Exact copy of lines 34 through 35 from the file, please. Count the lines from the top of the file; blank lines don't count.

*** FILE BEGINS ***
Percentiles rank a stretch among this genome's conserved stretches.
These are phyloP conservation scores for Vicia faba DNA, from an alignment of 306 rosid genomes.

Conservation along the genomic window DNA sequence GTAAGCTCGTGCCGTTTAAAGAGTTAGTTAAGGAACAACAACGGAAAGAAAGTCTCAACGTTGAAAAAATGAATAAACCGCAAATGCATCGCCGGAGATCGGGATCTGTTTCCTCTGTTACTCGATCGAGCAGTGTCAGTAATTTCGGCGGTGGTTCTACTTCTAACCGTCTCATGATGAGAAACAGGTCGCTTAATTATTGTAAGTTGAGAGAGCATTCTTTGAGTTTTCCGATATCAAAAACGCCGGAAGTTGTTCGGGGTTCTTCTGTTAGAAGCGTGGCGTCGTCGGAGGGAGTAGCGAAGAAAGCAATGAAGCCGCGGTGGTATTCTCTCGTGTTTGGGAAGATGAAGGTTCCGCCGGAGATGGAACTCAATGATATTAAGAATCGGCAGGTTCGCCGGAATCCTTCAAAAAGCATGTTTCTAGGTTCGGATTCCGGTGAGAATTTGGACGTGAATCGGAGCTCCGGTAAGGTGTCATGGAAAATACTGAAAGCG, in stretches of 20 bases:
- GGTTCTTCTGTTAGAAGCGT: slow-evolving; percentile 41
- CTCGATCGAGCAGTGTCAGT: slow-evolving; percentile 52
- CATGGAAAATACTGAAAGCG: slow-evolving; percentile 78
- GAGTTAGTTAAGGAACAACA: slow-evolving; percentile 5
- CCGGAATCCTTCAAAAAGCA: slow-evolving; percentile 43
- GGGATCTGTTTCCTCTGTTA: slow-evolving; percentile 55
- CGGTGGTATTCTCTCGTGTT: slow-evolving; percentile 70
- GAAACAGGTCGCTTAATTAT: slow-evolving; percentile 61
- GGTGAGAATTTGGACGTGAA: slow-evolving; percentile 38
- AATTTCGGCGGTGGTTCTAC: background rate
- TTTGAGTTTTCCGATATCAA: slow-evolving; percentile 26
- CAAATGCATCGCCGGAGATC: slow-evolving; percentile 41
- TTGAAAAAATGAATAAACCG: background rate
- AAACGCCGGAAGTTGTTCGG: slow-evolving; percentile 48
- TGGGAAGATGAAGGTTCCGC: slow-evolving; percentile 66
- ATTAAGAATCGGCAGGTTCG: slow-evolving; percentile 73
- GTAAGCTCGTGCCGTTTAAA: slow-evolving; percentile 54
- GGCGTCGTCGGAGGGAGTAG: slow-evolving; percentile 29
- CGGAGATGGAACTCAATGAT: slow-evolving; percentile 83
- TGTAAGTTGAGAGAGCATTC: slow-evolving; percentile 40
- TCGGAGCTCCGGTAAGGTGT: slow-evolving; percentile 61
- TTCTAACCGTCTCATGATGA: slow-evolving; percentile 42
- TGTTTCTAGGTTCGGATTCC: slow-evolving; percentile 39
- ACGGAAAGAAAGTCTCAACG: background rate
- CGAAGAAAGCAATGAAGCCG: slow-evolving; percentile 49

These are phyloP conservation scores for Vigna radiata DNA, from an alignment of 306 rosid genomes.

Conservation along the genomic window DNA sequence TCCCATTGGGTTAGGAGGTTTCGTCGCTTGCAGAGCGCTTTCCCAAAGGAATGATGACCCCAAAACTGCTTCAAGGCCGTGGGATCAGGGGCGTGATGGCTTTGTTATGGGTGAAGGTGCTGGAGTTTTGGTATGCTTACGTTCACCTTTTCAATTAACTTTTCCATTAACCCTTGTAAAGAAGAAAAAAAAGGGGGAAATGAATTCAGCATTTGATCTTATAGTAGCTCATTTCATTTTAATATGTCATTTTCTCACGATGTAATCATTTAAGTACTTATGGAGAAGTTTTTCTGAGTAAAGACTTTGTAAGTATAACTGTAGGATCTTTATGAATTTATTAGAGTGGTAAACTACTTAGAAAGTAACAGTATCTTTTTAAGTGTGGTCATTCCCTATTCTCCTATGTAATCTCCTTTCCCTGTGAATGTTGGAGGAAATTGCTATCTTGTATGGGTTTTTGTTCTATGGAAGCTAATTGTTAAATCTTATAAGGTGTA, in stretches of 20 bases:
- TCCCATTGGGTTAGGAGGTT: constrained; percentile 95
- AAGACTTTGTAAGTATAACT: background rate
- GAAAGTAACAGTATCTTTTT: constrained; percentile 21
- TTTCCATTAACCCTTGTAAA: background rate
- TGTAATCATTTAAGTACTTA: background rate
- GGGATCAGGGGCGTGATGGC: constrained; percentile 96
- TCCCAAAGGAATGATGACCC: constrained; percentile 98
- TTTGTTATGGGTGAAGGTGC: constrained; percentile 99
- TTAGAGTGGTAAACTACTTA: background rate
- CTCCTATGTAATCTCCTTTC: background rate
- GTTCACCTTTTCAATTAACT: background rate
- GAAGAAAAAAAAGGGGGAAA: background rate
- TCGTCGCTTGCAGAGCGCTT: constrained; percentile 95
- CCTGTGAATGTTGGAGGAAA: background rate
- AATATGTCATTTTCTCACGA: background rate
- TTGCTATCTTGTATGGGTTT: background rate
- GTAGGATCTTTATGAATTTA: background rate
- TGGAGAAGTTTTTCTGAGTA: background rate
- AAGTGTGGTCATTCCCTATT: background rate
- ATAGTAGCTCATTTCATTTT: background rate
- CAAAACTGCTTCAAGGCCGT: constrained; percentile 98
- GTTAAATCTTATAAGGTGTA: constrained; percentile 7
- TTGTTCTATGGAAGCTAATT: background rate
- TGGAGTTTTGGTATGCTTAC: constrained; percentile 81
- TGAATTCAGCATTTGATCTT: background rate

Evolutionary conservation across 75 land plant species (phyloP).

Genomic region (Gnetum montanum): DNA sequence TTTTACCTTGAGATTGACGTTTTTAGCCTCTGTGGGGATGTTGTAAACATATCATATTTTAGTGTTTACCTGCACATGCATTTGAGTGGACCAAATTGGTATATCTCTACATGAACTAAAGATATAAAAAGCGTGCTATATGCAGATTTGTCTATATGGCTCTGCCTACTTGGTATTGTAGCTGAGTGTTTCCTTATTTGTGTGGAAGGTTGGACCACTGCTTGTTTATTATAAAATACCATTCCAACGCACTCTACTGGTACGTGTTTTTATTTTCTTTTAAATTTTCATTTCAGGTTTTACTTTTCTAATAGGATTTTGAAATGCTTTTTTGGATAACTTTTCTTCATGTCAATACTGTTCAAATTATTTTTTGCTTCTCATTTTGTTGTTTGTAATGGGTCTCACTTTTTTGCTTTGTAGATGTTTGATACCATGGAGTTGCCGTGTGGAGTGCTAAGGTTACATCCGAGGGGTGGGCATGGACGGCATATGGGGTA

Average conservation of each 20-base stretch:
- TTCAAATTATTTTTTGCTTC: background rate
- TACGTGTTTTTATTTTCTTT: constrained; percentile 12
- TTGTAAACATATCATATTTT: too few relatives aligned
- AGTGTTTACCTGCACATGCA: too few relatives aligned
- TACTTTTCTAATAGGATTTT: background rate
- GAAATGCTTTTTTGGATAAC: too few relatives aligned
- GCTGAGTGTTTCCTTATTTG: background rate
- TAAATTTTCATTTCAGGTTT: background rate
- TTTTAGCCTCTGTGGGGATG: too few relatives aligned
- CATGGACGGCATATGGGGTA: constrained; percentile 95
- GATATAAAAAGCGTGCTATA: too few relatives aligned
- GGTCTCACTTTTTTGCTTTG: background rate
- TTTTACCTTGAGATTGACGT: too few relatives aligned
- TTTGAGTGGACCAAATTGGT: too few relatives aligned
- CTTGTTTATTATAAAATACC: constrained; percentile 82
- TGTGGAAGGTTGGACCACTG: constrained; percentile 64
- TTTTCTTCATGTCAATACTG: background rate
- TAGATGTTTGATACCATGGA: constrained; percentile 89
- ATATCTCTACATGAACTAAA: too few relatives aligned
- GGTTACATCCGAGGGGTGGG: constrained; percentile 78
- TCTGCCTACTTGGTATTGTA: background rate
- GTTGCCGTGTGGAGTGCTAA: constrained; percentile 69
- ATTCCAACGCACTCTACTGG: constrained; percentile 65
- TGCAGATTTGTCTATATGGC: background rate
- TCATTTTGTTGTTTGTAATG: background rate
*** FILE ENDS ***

- TTTCCATTAACCCTTGTAAA: background rate
- TGTAATCATTTAAGTACTTA: background rate